"The towns are not small."
Translation:Les villes ne sont pas petites.
"Town" and "city" both use the noun ville. Une petite ville simply means "a small town".
I live in a town that would be considered a village. When I say the towns are not small...les villages ne sont pas petits. Cities have tens of thousands of inhabitants...but towns and villages are what you make of your petit patelin.
The funny thing about the town of Pembroke, NH, where I live, is that there was an industrial center, where the mills produced fabric in the early twentieth century using immigrants from the famines of Quebec, who were all housed near the mill. In that area, a modified French was spoken in the streets called "Suncookois" right up to thirty years ago. The Roman Catholic school housed an elementary school where all classes were in French. That part of town was called Suncook Village, and it spanned the river separating Pembroke from Allenstown. Suncook Village was never a legal entity...but when you go buy pizza on main street, you're going to the village to buy...and we share a Post Office with Allenstown, called the Suncook Post Office, to avoid any jealousy between the two towns...whose population is around 3000 each. This is the English spoken in New England...just saying.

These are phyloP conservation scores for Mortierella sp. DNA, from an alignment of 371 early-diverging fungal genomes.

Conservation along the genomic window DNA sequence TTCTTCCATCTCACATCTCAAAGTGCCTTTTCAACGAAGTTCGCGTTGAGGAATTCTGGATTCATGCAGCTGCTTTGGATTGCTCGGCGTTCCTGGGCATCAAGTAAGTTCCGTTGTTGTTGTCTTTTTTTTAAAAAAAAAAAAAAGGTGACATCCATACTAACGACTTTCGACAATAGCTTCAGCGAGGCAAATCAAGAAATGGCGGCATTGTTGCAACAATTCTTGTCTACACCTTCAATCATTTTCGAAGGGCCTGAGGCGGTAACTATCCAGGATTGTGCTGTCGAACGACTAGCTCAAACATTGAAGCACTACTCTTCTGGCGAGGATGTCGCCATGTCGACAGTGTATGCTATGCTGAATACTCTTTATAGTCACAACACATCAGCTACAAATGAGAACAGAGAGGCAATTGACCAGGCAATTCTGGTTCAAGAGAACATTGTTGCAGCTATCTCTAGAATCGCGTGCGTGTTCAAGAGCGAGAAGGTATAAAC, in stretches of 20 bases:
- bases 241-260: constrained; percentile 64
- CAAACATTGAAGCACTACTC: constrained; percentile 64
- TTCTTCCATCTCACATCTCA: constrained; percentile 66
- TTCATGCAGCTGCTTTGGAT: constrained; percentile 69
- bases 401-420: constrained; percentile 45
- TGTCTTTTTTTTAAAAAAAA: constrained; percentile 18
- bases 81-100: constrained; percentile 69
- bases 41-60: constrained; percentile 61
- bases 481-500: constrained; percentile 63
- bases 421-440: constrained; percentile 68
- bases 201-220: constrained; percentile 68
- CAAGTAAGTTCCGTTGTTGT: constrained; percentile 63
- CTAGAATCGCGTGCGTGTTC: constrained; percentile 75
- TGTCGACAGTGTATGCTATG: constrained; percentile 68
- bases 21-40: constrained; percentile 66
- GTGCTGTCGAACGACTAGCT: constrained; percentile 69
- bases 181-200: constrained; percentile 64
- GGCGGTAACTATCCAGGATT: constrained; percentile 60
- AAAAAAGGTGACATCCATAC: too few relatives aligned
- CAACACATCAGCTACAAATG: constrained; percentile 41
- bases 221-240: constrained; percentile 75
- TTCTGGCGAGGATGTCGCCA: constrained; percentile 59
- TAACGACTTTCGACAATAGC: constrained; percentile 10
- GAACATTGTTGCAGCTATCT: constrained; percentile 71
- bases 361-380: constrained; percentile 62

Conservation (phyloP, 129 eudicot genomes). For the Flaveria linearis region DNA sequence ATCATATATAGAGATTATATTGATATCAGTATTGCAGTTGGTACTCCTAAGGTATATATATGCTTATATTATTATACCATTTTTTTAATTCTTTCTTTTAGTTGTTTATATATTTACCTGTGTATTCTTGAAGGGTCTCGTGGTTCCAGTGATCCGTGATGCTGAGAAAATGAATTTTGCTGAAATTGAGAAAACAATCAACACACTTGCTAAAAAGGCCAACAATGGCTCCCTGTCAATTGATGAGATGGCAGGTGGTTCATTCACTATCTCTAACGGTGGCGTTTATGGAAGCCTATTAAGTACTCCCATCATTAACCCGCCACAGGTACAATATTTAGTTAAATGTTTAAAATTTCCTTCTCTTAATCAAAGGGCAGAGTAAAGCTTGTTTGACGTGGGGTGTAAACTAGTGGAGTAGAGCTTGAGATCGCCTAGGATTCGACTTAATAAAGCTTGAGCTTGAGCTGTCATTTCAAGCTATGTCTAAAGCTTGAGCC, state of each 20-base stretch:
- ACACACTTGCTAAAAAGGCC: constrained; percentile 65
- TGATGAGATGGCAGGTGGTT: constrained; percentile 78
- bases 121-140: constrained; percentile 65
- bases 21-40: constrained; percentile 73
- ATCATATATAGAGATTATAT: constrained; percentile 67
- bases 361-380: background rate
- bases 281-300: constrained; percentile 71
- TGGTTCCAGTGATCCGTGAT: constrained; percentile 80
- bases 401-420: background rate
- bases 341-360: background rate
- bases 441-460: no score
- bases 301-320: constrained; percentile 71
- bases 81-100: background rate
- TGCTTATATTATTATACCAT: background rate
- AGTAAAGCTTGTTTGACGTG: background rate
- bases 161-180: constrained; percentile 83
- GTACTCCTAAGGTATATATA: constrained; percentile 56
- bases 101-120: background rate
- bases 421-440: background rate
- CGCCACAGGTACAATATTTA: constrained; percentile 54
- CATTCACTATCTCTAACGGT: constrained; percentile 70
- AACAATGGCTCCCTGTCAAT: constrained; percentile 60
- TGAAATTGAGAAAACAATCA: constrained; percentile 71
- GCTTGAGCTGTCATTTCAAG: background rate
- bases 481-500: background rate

First of all, village is masculin. DL makes hay over the distinction between village and town, declaring the former to be smaller, and the latter to be synonymous to city. Roll with DL and prosper. Or read this thread, and see how the terms are used in the English speaking world.